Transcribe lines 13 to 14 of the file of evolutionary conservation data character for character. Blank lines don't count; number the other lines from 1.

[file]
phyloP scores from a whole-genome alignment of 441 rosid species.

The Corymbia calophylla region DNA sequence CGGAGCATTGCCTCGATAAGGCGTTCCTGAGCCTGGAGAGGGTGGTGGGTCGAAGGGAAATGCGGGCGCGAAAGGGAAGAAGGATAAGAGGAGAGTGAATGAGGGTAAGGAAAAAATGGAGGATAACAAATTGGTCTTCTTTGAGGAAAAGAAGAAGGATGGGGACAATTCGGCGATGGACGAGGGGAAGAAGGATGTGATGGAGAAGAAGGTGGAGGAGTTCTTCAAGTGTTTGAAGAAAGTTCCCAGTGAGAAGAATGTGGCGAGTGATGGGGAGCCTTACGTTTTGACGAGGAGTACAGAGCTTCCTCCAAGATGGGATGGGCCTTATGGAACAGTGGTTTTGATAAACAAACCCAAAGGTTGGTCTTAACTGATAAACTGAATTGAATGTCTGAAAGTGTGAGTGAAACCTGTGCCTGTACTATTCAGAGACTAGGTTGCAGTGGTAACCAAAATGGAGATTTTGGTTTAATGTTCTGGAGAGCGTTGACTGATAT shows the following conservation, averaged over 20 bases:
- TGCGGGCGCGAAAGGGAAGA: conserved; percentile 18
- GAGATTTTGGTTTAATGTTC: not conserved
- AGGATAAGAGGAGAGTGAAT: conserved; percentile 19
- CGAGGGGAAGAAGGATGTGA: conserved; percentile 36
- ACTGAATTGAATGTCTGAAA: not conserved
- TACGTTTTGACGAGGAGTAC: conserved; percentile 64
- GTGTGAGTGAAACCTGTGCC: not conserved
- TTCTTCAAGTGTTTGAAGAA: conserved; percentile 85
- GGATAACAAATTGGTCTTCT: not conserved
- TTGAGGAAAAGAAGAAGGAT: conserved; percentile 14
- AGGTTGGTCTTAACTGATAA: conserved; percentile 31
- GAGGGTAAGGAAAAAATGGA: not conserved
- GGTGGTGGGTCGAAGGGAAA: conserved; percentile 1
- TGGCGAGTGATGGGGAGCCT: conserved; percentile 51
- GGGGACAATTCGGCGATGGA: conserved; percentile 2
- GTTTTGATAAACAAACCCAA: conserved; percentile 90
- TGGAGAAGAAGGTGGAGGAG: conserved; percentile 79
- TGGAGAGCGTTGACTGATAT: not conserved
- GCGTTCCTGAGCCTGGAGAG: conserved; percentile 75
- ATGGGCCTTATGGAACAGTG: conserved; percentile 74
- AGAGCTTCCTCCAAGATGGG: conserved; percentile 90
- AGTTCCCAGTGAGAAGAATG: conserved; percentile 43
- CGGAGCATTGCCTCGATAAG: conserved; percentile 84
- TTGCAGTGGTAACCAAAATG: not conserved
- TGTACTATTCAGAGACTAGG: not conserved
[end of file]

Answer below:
- AGGTTGGTCTTAACTGATAA: conserved; percentile 31
- GAGGGTAAGGAAAAAATGGA: not conserved